I don't know if you all have noticed or not, but I don't really like people all that much.
I need to handle people in small doses. I don't like crowds and can only really put up with them when the payoff is worth it (a good concert, or good festival food, or an abundance of good beer are essential). And I absolutely cannot abide by complete strangers trying to engage me in conversation.
If I am in a waiting room, or the grocery store, or a restaurant line, I really want to be left alone. If you don't know me on a first-name basis, and/or are a complete schizo freak, I would like for you to pretend I am not there. That's why I often have a book with me; I want quiet. I value my personal space. It's not you. It's me.
Which is why yesterday was a season in hell.
My assistant was ill and help was sent down for me in the library. I appreciate help, though my assistant's job is hard to just come in and do with no library training. But usually the person sent to help me finds a book to read, helps me direct library traffic, watches the desk while I eat, and otherwise stays out of my way once they see how many balls I have to keep in the air every day.
Yesterday my relief was in the library waiting for me at 7. My assistant's day doesn't officially start until 7:30. Usually, over-eagerness is a good sign.
In this case...not so much.
By the time I unlocked the three storage room and office doors inside the library a steady stream of conversation had begun that had the speed and unstoppable force of the Little Engine That Could gone downhill. Within the first five minutes, I learned that this person:
1. Has a chronic illness;
2. Has lost 70 pounds through a revolutionary diet of basically not eating or drinking anything during the day;
3. Has severe adult ADHD;
4. Has a brilliant but tragically misunderstood son who once slugged a teacher;
4. Has been told by her doctor to drop down to 95 pounds (!);
5. Did I mention the severe ADHD?
On top of all this, my knee was killing me again (apparently, playing Beatles Rock Band until the wee hours of Sunday morning does not exactly help one's knee injuries to heal), I had even more students than usual needing me for more things than usual before the bell rang, and I had to get everybody taken care of earlier than usual before the library closed for the morning for testing.
In short, it was already one of those days.
Much of the day was a blur. This person pretty much just pulled up a chair next to mine and talked to me ALL. DAY. LONG. And by talking to, I mostly mean talking at. I didn't get too many questions, but I got a lot of answers.
She was sweet, and she tried to be helpful, but sometimes when I have a lot on my plate I can be most helped by someone staying quiet and letting me work. Hearing the details of a stranger's back surgery and her thoughts on vampire novels and her strong, oft-spoke opinion that Robert Pattinson isn't at all attractive enough to play Edward tended to be distracting at best, hair-pulling annoying at worst.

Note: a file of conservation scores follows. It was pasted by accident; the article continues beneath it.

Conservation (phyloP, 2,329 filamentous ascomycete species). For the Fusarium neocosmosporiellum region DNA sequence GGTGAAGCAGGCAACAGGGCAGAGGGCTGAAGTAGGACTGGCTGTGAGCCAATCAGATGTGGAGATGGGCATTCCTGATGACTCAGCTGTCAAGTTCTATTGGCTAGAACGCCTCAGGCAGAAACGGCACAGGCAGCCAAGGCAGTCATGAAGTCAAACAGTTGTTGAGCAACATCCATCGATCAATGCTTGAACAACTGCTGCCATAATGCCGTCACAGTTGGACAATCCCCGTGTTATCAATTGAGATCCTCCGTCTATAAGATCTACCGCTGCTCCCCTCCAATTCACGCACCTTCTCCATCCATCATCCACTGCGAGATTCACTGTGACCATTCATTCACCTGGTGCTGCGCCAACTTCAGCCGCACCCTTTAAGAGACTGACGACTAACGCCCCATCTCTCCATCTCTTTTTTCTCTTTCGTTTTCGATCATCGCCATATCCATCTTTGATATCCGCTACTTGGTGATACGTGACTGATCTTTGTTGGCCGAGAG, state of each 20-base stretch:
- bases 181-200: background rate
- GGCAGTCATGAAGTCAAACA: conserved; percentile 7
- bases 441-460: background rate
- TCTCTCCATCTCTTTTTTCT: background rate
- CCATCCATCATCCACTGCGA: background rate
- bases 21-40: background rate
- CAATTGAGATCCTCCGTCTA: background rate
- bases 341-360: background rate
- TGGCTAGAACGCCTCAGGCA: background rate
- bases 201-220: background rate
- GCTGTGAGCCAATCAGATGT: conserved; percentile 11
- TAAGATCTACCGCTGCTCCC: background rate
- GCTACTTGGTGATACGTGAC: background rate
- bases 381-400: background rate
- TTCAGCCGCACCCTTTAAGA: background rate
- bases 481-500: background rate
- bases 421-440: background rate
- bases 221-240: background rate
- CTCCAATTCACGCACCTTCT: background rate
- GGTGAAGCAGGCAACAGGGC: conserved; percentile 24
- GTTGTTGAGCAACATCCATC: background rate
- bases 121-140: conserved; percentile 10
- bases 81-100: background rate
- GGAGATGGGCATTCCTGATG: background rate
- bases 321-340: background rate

After her lunch of a 20-oz. bottle of Country Time lemonade, she apparently got a sugar rush and she talked at me for a solid 90 minutes about anything and everything that popped in her head (I had some documents to edit and print out and eventually just had to tune her out and nod from time to time) without coming up for air or really trying to engage me in the conversation at all. It was just a spew of random verbage aimed at anyone sitting at the desk. It went on to the point where I found myself staring at my district web page, looking for a link I have clicked on dozens of times in order to open a PD evaluation, and I couldn't find it because of the incessant flow of loudly spoken words in my ear. My brain had reached verbal overload and could no longer process written words because it was so full of spoken ones.
She wanted to stay in the library past my assistant's quitting time because "You're so busy, honey, and I just feel like I need to stay behind and help." That was another thing about this whole thing--she'd have moments of self-awareness and say to me, "Listen to me going on and talking your ear off--I bet you just want me to hush so you can get back to your work, huh?" And then without so much as a TV timeout the vocalizing started right back up again.
It would have been amazing had it not been killing me slowly and surely.
Some people-loving-people might have really enjoyed having a talker in the library all day. For me, it was hell. Hell, I tell you. There's not much worse torture in the world for me than having someone invade my personal space and stay there all day long. I am someone, after all, who occasionally has to get away from even those I love the most and just go read a book and listen to my ceiling fan. She even propped open my office door and stood in the doorway and talked to me during my lunch, that one time in my work day when I try to get away and not be needed for 20 precious minutes.
The good news is...it's totally going in my screenplay one day. (Thanks, MelMart, for the suggestion!)
What's the one thing someone could do or already does do in your workplace that takes an ordinary day and turns it into an afternoon inside the inner circle of Hades?